Shoulder Osteoarthritis

Vector Smart Object shoulder and elbow

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What is shoulder osteoarthritis?

Shoulder osteoarthritis - sometimes referred to as glenohumeral osteoarthritis - is a condition which affects shoulder movement, causing pain and stiffness. The condition can make it hard to perform everyday activities, or play certain sports. Osteoarthritis is the most common type of arthritis which affects the shoulder.

The condition leads to damaged cartilage, the formation of bone spurs, bone lesions, inflammation and damage to other soft tissues.

What causes shoulder osteoarthritis?

While the root cause of osteoarthritis is not yet known, there are several risk factors, including; overuse of the shoulder joint; injury to the joint, including a dislocation or broken bone; old age; poor bone alignment; other conditions, such as rheumatoid arthritis, septic arthritis or gout. There is also a genetic element. Research has also shown that overweight individuals are more likely to develop shoulder osteoarthritis. Shoulder osteoarthritis is more common in women.

Symptoms of shoulder osteoarthritis?

The common symptoms of shoulder osteoarthritis are; pain, which is typically felt at the back of the shoulder; tenderness; stiffness; difficulty sleeping at night due to flareups of pain; crepitus, which is a crunching sensation or popping sound when the shoulder is rotated; a worsening of symptoms after a period of inactivity; muscle weakness; swelling due to the soft tissues in the shoulder becoming irritated; and the shoulder catching during movement.

There are other conditions which share some of the symptoms of shoulder osteoarthritis, such as rheumatoid arthritis and gout.

Treatment options for shoulder osteoarthritis

The diagnostic process for shoulder osteoarthritis typically begins with an interview of the patient and a physical examination. Medical history can be reviewed, and imaging tests such as Xrays, CT scan, ultrasound and MRI scan can be used to confirm the condition and rule out the possibility that there is another source of shoulder pain; such as subacromial impingement, a rotator cuff tear, or a frozen shoulder.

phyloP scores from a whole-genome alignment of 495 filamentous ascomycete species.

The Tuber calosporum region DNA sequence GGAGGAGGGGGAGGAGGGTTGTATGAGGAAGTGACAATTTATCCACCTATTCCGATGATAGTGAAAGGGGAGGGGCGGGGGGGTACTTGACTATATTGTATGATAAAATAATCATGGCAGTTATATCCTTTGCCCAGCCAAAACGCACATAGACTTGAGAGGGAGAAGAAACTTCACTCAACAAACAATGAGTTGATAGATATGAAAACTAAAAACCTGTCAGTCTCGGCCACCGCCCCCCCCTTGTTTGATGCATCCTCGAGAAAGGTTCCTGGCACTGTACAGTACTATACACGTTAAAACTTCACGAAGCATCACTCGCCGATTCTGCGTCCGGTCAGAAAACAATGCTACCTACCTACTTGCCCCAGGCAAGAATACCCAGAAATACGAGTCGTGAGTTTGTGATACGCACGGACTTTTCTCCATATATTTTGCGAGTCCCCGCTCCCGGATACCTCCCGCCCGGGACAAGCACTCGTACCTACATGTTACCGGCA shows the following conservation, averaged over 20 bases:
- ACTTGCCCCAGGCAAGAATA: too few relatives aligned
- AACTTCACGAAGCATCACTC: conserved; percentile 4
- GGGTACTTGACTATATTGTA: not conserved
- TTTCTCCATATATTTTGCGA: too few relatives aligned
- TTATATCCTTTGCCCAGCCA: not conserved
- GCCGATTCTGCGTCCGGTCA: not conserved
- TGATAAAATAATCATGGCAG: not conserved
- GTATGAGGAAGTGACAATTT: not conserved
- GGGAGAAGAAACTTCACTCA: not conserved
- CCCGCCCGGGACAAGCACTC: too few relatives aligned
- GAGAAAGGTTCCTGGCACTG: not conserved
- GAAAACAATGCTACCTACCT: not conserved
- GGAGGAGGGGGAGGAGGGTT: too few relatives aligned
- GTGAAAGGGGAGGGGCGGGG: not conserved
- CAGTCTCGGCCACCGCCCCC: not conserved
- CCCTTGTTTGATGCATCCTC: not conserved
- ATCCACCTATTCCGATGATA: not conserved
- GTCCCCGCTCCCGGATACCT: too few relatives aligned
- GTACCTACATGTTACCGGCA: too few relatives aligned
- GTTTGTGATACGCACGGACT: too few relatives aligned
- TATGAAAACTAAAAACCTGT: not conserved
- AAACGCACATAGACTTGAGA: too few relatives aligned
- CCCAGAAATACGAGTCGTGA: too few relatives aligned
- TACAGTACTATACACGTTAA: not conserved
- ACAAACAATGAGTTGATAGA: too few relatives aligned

There are a range of conservative treatments which can be effective in addressing shoulder osteoarthritis. They include home treatments such as; periodic rest, which can relieve pain in the shoulder joint; the modification of activities which are aggravating the shoulder joint, including certain sports; and a cold or warm compress, such as applying ice packs or a warming pad.

Physiotherapy can help to strengthen and stretch the shoulder muscles which play a key role in supporting the shoulder joint. Medications which are proven to be effective in treating shoulder osteoarthritis include; non-steroidal anti-inflammatory drugs (NSAID) such as ibuprofen, prescription oral medication, and topical medications. Steroid injections and hyaluronic acid injections can reduce inflammation and ease pain.

Surgery for shoulder osteoarthritis can be advised for cases in which the treatments outlined above have proven ineffective. Procedures include; shoulder debridement, which removes loose cartilage pieces; and shoulder replacement (arthroplasty).

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